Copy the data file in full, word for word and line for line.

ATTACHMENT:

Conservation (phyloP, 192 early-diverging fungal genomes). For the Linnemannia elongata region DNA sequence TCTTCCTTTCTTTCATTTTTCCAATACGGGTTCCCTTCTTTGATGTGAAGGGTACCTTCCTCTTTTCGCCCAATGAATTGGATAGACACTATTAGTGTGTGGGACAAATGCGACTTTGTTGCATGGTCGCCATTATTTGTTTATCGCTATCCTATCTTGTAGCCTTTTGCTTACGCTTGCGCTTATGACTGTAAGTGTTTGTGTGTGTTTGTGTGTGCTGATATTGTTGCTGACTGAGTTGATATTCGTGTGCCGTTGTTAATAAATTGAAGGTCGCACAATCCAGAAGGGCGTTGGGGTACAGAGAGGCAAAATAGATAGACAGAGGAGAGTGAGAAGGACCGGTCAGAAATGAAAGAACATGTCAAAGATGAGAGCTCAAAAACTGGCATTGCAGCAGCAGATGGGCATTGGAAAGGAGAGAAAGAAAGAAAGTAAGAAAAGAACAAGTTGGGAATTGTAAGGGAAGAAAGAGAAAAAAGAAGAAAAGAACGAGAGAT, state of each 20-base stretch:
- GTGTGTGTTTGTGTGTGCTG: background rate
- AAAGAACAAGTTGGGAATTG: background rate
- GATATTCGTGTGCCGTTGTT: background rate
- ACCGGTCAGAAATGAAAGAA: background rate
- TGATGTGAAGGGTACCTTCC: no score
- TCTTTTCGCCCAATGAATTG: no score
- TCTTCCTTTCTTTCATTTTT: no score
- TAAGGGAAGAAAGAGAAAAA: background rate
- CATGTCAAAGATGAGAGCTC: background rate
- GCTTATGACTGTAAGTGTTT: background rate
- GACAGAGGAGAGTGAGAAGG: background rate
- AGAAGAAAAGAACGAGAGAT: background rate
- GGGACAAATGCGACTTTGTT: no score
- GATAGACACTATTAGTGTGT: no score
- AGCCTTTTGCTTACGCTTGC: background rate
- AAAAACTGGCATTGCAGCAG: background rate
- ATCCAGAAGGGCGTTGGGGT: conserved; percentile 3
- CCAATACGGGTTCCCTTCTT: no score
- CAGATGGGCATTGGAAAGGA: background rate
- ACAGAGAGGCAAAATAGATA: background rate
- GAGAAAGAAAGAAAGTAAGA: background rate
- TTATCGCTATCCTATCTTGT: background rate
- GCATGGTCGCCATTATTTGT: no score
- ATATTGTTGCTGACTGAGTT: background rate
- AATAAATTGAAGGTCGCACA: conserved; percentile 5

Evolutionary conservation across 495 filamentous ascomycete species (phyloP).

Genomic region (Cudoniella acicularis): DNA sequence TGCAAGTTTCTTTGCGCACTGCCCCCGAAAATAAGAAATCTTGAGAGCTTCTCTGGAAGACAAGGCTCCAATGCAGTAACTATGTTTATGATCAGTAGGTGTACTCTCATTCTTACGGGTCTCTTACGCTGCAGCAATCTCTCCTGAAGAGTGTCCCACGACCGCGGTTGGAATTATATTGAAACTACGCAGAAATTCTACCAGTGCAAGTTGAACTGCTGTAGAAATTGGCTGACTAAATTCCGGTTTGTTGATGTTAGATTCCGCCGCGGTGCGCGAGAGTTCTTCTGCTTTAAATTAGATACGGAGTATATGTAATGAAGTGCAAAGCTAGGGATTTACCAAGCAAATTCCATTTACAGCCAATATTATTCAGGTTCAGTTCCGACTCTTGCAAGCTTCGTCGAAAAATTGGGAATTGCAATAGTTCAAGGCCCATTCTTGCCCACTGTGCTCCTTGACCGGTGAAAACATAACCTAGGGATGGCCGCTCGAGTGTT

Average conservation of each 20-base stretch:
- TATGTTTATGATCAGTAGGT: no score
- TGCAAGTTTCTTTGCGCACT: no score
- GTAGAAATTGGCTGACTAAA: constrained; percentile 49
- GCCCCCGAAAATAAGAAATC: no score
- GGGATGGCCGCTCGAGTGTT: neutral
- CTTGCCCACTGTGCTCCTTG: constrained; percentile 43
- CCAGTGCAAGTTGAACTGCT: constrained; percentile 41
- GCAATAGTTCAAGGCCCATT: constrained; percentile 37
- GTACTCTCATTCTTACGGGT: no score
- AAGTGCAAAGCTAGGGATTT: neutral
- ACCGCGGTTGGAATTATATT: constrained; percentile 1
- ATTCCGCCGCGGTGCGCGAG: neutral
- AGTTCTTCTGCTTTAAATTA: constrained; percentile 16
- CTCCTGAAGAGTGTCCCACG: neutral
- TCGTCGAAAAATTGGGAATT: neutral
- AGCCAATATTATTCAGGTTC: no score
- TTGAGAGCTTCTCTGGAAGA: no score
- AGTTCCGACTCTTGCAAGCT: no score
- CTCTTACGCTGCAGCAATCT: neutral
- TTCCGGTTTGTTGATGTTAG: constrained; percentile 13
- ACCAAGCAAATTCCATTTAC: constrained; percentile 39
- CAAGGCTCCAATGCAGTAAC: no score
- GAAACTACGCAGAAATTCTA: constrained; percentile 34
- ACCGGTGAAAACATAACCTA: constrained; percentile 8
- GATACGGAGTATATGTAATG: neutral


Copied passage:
Conservation (phyloP, 192 early-diverging fungal genomes). For the Linnemannia elongata region DNA sequence TCTTCCTTTCTTTCATTTTTCCAATACGGGTTCCCTTCTTTGATGTGAAGGGTACCTTCCTCTTTTCGCCCAATGAATTGGATAGACACTATTAGTGTGTGGGACAAATGCGACTTTGTTGCATGGTCGCCATTATTTGTTTATCGCTATCCTATCTTGTAGCCTTTTGCTTACGCTTGCGCTTATGACTGTAAGTGTTTGTGTGTGTTTGTGTGTGCTGATATTGTTGCTGACTGAGTTGATATTCGTGTGCCGTTGTTAATAAATTGAAGGTCGCACAATCCAGAAGGGCGTTGGGGTACAGAGAGGCAAAATAGATAGACAGAGGAGAGTGAGAAGGACCGGTCAGAAATGAAAGAACATGTCAAAGATGAGAGCTCAAAAACTGGCATTGCAGCAGCAGATGGGCATTGGAAAGGAGAGAAAGAAAGAAAGTAAGAAAAGAACAAGTTGGGAATTGTAAGGGAAGAAAGAGAAAAAAGAAGAAAAGAACGAGAGAT, state of each 20-base stretch:
- GTGTGTGTTTGTGTGTGCTG: background rate
- AAAGAACAAGTTGGGAATTG: background rate
- GATATTCGTGTGCCGTTGTT: background rate
- ACCGGTCAGAAATGAAAGAA: background rate
- TGATGTGAAGGGTACCTTCC: no score
- TCTTTTCGCCCAATGAATTG: no score
- TCTTCCTTTCTTTCATTTTT: no score
- TAAGGGAAGAAAGAGAAAAA: background rate
- CATGTCAAAGATGAGAGCTC: background rate
- GCTTATGACTGTAAGTGTTT: background rate
- GACAGAGGAGAGTGAGAAGG: background rate
- AGAAGAAAAGAACGAGAGAT: background rate
- GGGACAAATGCGACTTTGTT: no score
- GATAGACACTATTAGTGTGT: no score
- AGCCTTTTGCTTACGCTTGC: background rate
- AAAAACTGGCATTGCAGCAG: background rate
- ATCCAGAAGGGCGTTGGGGT: conserved; percentile 3
- CCAATACGGGTTCCCTTCTT: no score
- CAGATGGGCATTGGAAAGGA: background rate
- ACAGAGAGGCAAAATAGATA: background rate
- GAGAAAGAAAGAAAGTAAGA: background rate
- TTATCGCTATCCTATCTTGT: background rate
- GCATGGTCGCCATTATTTGT: no score
- ATATTGTTGCTGACTGAGTT: background rate
- AATAAATTGAAGGTCGCACA: conserved; percentile 5

Evolutionary conservation across 495 filamentous ascomycete species (phyloP).

Genomic region (Cudoniella acicularis): DNA sequence TGCAAGTTTCTTTGCGCACTGCCCCCGAAAATAAGAAATCTTGAGAGCTTCTCTGGAAGACAAGGCTCCAATGCAGTAACTATGTTTATGATCAGTAGGTGTACTCTCATTCTTACGGGTCTCTTACGCTGCAGCAATCTCTCCTGAAGAGTGTCCCACGACCGCGGTTGGAATTATATTGAAACTACGCAGAAATTCTACCAGTGCAAGTTGAACTGCTGTAGAAATTGGCTGACTAAATTCCGGTTTGTTGATGTTAGATTCCGCCGCGGTGCGCGAGAGTTCTTCTGCTTTAAATTAGATACGGAGTATATGTAATGAAGTGCAAAGCTAGGGATTTACCAAGCAAATTCCATTTACAGCCAATATTATTCAGGTTCAGTTCCGACTCTTGCAAGCTTCGTCGAAAAATTGGGAATTGCAATAGTTCAAGGCCCATTCTTGCCCACTGTGCTCCTTGACCGGTGAAAACATAACCTAGGGATGGCCGCTCGAGTGTT

Average conservation of each 20-base stretch:
- TATGTTTATGATCAGTAGGT: no score
- TGCAAGTTTCTTTGCGCACT: no score
- GTAGAAATTGGCTGACTAAA: constrained; percentile 49
- GCCCCCGAAAATAAGAAATC: no score
- GGGATGGCCGCTCGAGTGTT: neutral
- CTTGCCCACTGTGCTCCTTG: constrained; percentile 43
- CCAGTGCAAGTTGAACTGCT: constrained; percentile 41
- GCAATAGTTCAAGGCCCATT: constrained; percentile 37
- GTACTCTCATTCTTACGGGT: no score
- AAGTGCAAAGCTAGGGATTT: neutral
- ACCGCGGTTGGAATTATATT: constrained; percentile 1
- ATTCCGCCGCGGTGCGCGAG: neutral
- AGTTCTTCTGCTTTAAATTA: constrained; percentile 16
- CTCCTGAAGAGTGTCCCACG: neutral
- TCGTCGAAAAATTGGGAATT: neutral
- AGCCAATATTATTCAGGTTC: no score
- TTGAGAGCTTCTCTGGAAGA: no score
- AGTTCCGACTCTTGCAAGCT: no score
- CTCTTACGCTGCAGCAATCT: neutral
- TTCCGGTTTGTTGATGTTAG: constrained; percentile 13
- ACCAAGCAAATTCCATTTAC: constrained; percentile 39
- CAAGGCTCCAATGCAGTAAC: no score
- GAAACTACGCAGAAATTCTA: constrained; percentile 34
- ACCGGTGAAAACATAACCTA: constrained; percentile 8
- GATACGGAGTATATGTAATG: neutral